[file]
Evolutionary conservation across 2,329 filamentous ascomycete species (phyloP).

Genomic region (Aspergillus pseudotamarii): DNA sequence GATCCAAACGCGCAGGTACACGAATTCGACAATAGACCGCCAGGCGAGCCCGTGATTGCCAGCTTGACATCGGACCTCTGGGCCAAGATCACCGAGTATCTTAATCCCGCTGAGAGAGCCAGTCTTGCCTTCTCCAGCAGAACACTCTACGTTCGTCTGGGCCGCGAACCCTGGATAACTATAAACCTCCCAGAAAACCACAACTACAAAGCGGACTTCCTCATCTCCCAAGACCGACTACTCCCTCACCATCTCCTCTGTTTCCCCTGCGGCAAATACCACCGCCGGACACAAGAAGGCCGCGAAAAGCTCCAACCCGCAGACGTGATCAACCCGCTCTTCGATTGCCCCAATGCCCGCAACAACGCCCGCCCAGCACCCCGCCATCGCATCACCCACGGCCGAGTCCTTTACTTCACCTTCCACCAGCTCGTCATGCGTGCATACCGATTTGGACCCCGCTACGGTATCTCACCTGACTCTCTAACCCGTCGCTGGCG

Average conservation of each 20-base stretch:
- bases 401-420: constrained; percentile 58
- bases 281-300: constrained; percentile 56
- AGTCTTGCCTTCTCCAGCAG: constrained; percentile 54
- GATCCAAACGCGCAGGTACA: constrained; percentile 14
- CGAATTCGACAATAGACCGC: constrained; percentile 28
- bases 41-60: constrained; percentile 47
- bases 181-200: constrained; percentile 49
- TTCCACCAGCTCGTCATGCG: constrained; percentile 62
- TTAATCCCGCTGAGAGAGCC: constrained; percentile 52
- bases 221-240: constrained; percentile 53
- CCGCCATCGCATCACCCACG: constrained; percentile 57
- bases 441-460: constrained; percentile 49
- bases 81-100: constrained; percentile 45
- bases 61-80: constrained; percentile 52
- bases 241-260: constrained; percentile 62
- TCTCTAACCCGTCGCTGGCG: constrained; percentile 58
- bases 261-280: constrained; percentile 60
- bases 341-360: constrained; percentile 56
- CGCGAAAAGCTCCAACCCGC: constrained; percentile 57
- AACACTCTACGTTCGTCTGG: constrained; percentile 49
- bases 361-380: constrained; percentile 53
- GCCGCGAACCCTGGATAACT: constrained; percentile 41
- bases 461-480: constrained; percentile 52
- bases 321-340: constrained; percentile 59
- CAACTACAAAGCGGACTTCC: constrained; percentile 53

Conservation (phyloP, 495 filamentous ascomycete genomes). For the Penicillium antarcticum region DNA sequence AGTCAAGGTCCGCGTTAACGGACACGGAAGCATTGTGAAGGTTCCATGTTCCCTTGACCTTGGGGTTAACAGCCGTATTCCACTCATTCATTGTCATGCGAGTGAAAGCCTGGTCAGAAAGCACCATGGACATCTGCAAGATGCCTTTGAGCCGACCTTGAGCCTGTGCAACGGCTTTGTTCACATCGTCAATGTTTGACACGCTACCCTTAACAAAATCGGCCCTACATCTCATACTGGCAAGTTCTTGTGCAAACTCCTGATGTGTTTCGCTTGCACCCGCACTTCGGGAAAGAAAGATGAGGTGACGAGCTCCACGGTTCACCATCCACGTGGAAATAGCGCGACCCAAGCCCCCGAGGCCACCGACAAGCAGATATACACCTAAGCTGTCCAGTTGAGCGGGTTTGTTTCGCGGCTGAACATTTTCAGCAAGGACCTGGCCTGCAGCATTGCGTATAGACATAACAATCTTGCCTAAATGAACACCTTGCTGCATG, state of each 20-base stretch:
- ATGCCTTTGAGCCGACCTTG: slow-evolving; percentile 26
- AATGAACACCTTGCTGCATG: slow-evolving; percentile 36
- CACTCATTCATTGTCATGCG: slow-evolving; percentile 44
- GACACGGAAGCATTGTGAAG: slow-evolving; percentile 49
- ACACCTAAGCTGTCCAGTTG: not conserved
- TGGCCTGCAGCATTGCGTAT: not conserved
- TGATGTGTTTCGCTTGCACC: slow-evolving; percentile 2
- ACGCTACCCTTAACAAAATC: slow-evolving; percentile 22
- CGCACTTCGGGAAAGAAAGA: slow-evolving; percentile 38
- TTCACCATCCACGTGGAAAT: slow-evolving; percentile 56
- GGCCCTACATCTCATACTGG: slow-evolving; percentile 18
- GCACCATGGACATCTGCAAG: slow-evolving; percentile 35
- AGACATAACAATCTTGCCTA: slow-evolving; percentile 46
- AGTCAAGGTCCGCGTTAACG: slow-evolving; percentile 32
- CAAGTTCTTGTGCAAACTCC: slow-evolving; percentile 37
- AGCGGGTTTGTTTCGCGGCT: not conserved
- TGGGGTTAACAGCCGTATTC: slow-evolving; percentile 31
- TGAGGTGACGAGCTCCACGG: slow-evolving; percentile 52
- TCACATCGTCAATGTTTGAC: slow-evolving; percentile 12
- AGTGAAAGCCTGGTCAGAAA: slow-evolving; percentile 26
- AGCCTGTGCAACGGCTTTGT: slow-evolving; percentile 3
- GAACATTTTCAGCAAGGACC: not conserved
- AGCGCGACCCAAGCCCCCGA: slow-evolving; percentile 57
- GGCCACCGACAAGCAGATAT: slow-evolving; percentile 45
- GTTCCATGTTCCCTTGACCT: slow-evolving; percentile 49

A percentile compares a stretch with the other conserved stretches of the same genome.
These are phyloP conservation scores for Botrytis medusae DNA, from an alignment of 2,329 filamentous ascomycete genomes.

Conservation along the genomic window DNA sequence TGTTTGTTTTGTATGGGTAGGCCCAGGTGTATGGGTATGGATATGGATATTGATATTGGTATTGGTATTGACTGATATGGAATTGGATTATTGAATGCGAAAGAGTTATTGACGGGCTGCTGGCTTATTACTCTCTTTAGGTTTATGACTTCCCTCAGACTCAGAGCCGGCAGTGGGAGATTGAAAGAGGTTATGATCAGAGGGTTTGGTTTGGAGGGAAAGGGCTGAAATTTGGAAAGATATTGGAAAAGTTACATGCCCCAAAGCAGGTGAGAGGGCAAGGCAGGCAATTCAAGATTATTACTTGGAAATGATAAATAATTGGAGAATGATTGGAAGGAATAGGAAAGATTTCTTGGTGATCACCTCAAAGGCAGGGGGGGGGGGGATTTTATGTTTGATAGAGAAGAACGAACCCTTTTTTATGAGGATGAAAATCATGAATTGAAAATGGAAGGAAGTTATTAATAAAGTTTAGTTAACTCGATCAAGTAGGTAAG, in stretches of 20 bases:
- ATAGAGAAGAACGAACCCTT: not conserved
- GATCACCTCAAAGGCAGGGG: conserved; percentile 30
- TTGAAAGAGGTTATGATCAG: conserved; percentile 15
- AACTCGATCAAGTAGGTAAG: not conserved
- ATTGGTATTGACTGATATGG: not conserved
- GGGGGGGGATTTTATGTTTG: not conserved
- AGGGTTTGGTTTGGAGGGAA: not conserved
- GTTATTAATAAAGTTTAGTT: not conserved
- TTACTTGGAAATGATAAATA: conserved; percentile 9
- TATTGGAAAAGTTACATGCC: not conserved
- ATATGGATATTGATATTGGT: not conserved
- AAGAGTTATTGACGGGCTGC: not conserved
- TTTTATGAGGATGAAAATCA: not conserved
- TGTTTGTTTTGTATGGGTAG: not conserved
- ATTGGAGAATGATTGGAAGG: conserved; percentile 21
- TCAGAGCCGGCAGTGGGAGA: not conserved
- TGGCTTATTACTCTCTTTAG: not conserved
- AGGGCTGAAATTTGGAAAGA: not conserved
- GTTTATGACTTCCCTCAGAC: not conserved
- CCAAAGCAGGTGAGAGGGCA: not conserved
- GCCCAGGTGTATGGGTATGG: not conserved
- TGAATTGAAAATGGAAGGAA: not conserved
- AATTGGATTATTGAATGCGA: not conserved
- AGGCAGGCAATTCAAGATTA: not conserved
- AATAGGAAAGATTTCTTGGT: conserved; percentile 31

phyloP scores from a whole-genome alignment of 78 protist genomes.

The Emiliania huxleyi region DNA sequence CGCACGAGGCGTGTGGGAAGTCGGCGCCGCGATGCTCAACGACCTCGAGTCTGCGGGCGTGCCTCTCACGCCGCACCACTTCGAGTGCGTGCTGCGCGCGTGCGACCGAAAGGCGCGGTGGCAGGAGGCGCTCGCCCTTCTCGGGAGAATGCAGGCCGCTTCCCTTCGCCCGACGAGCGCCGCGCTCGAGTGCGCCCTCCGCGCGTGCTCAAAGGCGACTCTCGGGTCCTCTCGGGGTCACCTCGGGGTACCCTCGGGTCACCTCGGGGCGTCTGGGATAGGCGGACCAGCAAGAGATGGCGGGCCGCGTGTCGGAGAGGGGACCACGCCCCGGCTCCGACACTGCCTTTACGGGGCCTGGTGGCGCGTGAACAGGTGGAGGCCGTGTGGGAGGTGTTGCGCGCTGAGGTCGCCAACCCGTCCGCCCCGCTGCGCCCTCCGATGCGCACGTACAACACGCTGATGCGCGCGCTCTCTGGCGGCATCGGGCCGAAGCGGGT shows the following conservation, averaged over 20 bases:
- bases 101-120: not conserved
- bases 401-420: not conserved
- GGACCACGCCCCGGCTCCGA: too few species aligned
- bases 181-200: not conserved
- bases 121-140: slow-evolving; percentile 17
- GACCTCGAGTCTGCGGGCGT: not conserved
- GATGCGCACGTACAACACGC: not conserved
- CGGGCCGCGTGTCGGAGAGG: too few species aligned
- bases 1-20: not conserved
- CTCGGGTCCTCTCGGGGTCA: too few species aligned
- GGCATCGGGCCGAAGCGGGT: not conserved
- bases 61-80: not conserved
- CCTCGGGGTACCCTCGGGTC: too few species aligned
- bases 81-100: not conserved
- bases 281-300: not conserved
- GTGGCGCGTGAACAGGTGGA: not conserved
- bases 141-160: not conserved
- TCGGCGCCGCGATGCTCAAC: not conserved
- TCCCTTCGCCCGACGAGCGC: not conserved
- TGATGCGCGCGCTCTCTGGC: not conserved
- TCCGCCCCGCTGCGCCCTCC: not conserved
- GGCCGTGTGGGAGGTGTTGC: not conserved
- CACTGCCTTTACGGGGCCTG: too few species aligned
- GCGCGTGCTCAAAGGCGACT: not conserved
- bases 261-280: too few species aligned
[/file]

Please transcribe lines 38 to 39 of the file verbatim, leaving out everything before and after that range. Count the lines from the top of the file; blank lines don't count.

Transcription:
- CGCACTTCGGGAAAGAAAGA: slow-evolving; percentile 38
- TTCACCATCCACGTGGAAAT: slow-evolving; percentile 56